A Full Investigation Is Needed Into the Sexual Assault Allegations Against Brett Kavanaugh

Over the weekend, details of serious charges of sexual assault alleged to have been committed by Judge Brett Kavanaugh became public, as did the name of the woman raising these allegations. In a letter to Sen. Dianne Feinstein and in an interview with The Washington Post, Dr. Christine Blasey Ford described an incident in high school when she says Kavanaugh sexually assaulted her at a party. 

Judge Kavanaugh has denied the allegations. “I have never done anything like what the accuser describes — to her or to anyone,” he said in a statement on Monday.

These allegations, like all allegations of sexual misconduct, deserve to be taken seriously.  

Initially, Dr. Ford did not want her story to become public. She was afraid that doing so would “upend her life.” This is the reality women face within a culture that too often vilifies people who come forward. Already, she has reportedly received threatening emails and is the subject of vicious online trolls, cruel tweets, and mocking Instagram posts, including one by Donald Trump Jr. But according to her lawyer, Debra Katz, “She’s willing to do whatever it takes to get her story forth.”

It is critical that a confirmation vote be delayed until a thorough and transparent investigation can be conducted, including a hearing at which both Ford and Kavanaugh have an opportunity to testify under oath. The Senate cannot move forward with this lifetime appointment to the highest court in the land without considering the results of a fair, non-partisan, and complete process. If Judge Kavanaugh is confirmed, he could sit on the Supreme Court for the next 40 years. This confirmation process is the only process he will ever go through. Now is the time for the allegations to be investigated and testimony to be heard.

This moment is eerily reminiscent of the Clarence Thomas confirmation hearings in October 1991, in which Oklahoma law professor Anita Hill testified that Thomas had sexually harassed her when they worked together at the Equal Employment Opportunity Commission. She, too, was reluctant to come forward with the allegations and only did so after her name was leaked to the media. As we know all too well, her life was indeed upended. During the hearings, the all-white, all-male Judiciary Committee members tore her to shreds. Sen. Arlen Specter accused her of perjury. Sen. John Danforth called her mental health into question, suggesting she might have “erotomania,” a delusion that someone more powerful is in love with her. Sen. Alan Simpson remarked, “I’ve got statements from Tulsa saying: Watch out for this woman.”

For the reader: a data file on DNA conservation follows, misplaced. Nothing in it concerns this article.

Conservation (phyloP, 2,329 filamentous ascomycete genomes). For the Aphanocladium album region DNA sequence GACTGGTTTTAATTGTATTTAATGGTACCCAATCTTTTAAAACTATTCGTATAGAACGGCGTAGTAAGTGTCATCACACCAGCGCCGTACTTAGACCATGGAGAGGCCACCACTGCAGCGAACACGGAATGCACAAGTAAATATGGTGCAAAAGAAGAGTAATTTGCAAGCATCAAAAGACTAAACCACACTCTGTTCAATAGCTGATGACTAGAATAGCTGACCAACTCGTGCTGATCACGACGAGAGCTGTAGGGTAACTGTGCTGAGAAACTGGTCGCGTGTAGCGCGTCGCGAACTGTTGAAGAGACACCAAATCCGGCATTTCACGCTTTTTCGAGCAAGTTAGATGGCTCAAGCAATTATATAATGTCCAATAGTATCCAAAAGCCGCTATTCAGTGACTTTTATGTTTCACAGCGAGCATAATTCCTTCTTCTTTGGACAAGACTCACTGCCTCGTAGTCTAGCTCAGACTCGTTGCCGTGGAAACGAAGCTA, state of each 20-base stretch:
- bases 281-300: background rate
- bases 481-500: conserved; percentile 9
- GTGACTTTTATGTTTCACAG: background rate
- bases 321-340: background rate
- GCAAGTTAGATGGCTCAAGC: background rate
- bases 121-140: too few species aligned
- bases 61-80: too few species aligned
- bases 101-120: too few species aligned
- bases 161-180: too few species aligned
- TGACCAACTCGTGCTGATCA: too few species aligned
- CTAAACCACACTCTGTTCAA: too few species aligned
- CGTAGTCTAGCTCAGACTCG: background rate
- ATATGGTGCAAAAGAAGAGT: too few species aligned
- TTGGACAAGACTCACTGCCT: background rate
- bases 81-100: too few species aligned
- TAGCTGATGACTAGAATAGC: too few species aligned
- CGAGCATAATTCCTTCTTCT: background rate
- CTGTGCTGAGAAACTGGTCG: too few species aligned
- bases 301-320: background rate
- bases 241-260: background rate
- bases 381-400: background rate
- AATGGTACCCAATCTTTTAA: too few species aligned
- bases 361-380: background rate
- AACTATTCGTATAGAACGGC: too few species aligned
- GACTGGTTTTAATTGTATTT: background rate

Although at times distressing to watch, the Thomas hearings before the Senate Judiciary Committee played a pivotal role in awakening the public to the prevalence of sexual harassment, even at the highest echelons of power. That Hill’s allegations ultimately did not stop Thomas’s appointment to the court was a bitter pill to swallow, then and now. Yet, that outcome does not negate the value of her testimony. 

We are at a similar crossroads now as the Senate Judiciary Committee considers how to proceed in light of Dr. Ford’s allegations. We should understand more now, 27 years later, about the ways sexual assault and harassment cause lifelong harm — personally and professionally. We also are one year into the #MeToo movement, an explosion of anger and truth-telling about the ways sexual misconduct continues to shape women’s lives.

Dr. Ford may have been forced into the limelight against her will, just as Anita Hill was, but the treatment she receives should be different. She must be questioned fairly, not belittled or dismissed. As Ronald Klain, counsel to the Judiciary Committee during the Thomas hearings, has suggested, it may make sense to have trained lawyers lead the questioning, rather than leaving it to the politicians. But a fair process in which both sides are fully heard is in everyone’s interest — including, most importantly, the country’s, given the stakes.

It’s up to the Senate Judiciary Committee to get it right this time around.

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Captain America

Let's also investigate Christine Blasey Ford, and her need for three aliases. Does she have a criminal record? Is she cheating on her husband? Why does she use three aliases? And this so-called lie detector test she took was administered by an ex-FBI agent, not by the FBI. There's a big difference. Rogue tests can be doctored. Psychologists also know how to pass a lie detector, even when they're lying. There's something fishy about this whole scam, and the truth will come out.

Anonymous